Shenandoah, a river of Virginia, the principal tributary of the Potomac. The main river, or South fork, rises in Augusta and Rockingham cos. in three streams which unite near Port Republic, Rockingham co., flows N. E. through the valley of Virginia, W. of and nearly parallel with the Blue Ridge, receives the North fork at Front Royal, Warren co., and falls into the Potomac at Harper's Ferry, W. Va. Its length from Port Republic is about 170 m., and it is navigated by small boats, called gondolas, for more than 100 m. above Front Royal. It passes through the richest portion of Virginia, and affords immense water power. The valley of the Shenandoah was very conspicuous in the military operations of the civil war.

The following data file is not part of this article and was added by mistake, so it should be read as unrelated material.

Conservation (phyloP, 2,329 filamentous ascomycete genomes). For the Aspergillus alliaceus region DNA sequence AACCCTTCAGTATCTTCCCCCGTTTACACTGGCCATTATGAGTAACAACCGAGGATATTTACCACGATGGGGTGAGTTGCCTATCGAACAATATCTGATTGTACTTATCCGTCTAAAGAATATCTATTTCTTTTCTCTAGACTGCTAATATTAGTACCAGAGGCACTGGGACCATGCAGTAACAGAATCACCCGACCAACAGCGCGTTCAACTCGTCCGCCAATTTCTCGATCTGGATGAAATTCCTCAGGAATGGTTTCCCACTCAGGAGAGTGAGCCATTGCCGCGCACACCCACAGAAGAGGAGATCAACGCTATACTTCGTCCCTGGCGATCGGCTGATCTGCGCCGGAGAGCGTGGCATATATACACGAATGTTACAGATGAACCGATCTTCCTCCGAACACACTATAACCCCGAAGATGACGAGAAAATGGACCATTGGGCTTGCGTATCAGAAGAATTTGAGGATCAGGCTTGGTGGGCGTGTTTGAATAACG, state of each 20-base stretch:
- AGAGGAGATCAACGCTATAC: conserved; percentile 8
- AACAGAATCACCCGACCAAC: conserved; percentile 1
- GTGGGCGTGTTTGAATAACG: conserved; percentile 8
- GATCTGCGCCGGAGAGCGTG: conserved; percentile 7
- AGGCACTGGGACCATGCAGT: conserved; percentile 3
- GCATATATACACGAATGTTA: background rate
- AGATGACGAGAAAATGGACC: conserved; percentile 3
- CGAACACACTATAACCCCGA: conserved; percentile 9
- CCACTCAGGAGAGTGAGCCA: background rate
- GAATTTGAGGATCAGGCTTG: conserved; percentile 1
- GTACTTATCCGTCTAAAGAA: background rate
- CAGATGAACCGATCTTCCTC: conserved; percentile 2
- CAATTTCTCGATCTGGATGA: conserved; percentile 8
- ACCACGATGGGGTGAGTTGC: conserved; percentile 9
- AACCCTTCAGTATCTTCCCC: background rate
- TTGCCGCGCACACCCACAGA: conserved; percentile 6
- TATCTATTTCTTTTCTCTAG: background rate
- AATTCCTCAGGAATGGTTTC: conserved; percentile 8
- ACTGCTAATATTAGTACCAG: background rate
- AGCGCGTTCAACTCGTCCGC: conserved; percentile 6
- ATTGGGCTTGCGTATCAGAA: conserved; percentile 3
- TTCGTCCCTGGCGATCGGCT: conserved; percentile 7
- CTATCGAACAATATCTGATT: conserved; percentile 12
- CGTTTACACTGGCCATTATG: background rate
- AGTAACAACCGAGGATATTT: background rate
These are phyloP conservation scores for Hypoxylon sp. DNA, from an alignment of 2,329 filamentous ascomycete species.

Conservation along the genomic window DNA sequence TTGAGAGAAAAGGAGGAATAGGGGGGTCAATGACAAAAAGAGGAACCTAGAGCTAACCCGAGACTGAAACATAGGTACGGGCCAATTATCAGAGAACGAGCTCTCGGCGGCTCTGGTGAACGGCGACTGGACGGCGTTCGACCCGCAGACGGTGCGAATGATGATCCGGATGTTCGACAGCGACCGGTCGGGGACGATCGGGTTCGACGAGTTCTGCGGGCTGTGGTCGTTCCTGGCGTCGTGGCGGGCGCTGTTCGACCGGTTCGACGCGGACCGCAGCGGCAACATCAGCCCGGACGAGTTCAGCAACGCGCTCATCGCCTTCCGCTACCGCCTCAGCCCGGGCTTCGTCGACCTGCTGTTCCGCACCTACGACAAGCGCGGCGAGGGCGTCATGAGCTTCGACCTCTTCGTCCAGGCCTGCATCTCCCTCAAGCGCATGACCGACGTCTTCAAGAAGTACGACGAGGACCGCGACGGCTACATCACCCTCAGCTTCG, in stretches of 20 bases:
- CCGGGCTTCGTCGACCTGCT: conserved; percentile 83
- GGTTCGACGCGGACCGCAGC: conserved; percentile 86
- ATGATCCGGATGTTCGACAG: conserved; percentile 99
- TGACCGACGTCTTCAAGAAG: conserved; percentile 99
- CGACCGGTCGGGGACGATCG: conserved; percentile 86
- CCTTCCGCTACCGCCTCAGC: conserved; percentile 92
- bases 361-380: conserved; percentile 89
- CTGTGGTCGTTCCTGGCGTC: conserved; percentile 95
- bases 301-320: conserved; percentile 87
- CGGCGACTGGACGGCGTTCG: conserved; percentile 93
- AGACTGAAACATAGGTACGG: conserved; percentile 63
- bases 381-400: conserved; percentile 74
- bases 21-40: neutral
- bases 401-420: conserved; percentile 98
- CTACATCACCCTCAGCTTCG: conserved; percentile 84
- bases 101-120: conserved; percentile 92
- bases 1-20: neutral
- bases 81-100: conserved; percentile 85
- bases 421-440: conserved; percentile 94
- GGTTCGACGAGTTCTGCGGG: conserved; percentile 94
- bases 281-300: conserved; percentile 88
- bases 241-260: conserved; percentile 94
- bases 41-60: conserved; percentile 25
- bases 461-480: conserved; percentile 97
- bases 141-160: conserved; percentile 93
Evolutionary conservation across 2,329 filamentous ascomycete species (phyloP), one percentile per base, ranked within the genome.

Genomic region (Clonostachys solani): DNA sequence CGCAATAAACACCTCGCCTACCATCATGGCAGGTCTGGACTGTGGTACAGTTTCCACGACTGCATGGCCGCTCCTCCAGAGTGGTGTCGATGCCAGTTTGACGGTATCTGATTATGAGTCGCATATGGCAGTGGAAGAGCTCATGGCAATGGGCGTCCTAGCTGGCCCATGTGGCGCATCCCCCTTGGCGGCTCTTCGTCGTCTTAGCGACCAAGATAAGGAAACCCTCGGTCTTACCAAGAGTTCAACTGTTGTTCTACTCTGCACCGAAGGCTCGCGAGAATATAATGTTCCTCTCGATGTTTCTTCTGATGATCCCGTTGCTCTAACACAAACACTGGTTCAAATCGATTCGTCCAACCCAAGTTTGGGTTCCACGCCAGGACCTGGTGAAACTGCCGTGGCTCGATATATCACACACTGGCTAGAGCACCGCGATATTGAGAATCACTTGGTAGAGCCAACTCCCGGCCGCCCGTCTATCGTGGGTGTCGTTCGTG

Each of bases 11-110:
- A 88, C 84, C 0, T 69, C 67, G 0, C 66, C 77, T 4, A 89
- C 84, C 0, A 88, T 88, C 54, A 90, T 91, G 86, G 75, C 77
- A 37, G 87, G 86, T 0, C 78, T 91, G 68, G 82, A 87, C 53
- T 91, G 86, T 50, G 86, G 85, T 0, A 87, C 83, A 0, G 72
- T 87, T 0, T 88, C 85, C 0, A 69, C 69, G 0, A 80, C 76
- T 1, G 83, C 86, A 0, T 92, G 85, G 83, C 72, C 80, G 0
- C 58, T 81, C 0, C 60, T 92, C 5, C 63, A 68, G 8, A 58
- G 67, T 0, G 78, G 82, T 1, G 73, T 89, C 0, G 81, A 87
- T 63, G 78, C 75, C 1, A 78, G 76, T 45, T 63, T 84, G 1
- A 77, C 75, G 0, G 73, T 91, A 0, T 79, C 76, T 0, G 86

Shenandoah, a N. county of Virginia, intersected by the North fork of the Shenandoah river; area, about 500 sq. m.; pop. in 1870, 14,936, of whom 676 were colored. The surface is hilly and the soil generally fertile. Iron ore, lead, copper, coal, and limestone are found. It is traversed by the Winchester, Potomac, and Harrisonburg division of the Baltimore and Ohio railroad. The chief productions in 1870 were 239,045 bushels of wheat, 19,860 of rye, 154,313 of Indian corn, 81,023 of oats, 8,329 tons of hay, 18,757 lbs. of wool, and 165,338 of butter. There were 3,466 horses, 9,946 cattle, 6,645 sheep, and 9,364 swine; 1 manufactory of bar and 1 of pig iron, 7 of stone and earthenware, 10 flour mills, and 3 saw mills. Capital, Woodstock.